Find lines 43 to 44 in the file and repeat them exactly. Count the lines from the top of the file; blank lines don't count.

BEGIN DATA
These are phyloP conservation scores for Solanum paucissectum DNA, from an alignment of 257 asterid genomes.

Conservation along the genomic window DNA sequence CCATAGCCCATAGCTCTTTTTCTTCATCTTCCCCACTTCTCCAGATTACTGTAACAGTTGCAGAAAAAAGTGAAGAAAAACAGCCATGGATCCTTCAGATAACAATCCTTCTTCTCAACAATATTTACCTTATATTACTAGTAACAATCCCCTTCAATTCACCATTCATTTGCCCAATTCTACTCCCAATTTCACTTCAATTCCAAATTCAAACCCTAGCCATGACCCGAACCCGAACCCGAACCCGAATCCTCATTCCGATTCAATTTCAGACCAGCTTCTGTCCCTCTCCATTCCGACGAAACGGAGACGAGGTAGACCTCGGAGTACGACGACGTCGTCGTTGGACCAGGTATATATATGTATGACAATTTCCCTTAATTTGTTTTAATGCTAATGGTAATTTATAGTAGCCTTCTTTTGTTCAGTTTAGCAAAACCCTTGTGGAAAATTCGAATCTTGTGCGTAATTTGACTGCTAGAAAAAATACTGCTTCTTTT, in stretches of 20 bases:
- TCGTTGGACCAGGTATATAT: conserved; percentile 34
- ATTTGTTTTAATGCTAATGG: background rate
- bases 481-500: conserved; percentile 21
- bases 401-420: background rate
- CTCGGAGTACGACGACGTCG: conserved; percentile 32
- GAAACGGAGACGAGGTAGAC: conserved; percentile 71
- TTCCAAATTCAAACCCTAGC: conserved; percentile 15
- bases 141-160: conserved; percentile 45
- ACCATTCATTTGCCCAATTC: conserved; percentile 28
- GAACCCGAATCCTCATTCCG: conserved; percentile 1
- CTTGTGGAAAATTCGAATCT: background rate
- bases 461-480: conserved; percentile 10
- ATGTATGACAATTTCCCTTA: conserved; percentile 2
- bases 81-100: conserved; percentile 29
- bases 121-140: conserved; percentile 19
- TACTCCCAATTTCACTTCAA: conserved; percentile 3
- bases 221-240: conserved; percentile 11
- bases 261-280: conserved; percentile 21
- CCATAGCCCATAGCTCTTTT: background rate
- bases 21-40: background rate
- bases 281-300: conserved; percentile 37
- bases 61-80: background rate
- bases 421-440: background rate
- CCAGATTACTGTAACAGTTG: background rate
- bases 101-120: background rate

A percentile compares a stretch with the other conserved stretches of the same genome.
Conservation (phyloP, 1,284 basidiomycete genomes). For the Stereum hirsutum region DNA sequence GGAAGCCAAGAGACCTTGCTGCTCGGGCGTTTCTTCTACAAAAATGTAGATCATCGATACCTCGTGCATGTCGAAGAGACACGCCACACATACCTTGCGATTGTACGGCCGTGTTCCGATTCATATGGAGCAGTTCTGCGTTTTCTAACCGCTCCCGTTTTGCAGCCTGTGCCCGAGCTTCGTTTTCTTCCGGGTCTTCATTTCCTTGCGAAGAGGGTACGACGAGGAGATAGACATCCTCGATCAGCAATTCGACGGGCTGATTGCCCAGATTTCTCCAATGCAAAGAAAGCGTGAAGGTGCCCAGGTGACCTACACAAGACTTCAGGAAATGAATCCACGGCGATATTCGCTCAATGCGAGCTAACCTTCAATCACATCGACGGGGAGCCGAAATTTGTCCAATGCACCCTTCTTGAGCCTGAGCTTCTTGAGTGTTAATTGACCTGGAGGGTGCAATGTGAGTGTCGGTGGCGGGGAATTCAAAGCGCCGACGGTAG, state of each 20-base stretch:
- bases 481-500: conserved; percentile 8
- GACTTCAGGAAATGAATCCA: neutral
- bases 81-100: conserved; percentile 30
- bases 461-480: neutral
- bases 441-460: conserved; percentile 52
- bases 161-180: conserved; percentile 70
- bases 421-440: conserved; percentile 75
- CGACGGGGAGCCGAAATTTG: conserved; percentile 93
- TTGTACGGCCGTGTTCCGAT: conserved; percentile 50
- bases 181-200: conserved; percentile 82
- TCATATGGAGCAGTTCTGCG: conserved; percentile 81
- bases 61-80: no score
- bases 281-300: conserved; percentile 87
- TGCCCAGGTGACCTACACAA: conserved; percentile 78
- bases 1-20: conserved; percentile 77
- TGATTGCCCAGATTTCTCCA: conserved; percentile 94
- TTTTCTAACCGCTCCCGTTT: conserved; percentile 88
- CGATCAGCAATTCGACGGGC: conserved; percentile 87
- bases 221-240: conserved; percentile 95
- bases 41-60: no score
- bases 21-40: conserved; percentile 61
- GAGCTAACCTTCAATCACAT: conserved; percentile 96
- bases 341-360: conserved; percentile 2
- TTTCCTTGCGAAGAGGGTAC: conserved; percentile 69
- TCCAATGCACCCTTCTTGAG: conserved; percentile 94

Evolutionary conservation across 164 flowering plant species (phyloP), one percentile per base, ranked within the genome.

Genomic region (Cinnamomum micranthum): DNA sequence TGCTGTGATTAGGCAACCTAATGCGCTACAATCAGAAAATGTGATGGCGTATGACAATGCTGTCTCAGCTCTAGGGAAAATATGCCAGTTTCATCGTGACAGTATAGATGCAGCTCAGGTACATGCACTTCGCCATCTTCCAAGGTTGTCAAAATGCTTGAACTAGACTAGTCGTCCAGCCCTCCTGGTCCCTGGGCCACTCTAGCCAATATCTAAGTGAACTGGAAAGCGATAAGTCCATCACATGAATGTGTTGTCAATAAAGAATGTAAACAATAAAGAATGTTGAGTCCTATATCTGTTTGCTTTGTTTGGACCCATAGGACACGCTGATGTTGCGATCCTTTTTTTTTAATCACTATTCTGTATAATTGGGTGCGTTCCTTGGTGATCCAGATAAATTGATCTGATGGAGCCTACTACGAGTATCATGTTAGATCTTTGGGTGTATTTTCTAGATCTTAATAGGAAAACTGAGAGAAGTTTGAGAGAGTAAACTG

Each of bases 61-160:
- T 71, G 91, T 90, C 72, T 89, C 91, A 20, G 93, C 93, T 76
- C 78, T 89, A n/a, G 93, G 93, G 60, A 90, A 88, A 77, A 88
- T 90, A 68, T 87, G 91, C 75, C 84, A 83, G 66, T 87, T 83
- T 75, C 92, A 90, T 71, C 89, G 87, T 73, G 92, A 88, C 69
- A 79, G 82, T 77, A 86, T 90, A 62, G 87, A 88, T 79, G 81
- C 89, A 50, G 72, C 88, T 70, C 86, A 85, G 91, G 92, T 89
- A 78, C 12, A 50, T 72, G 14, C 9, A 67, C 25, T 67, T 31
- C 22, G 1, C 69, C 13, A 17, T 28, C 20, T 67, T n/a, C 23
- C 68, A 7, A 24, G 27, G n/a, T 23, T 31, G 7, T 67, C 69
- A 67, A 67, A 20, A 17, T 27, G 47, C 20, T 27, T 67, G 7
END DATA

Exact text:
- TGCCCAGGTGACCTACACAA: conserved; percentile 78
- bases 1-20: conserved; percentile 77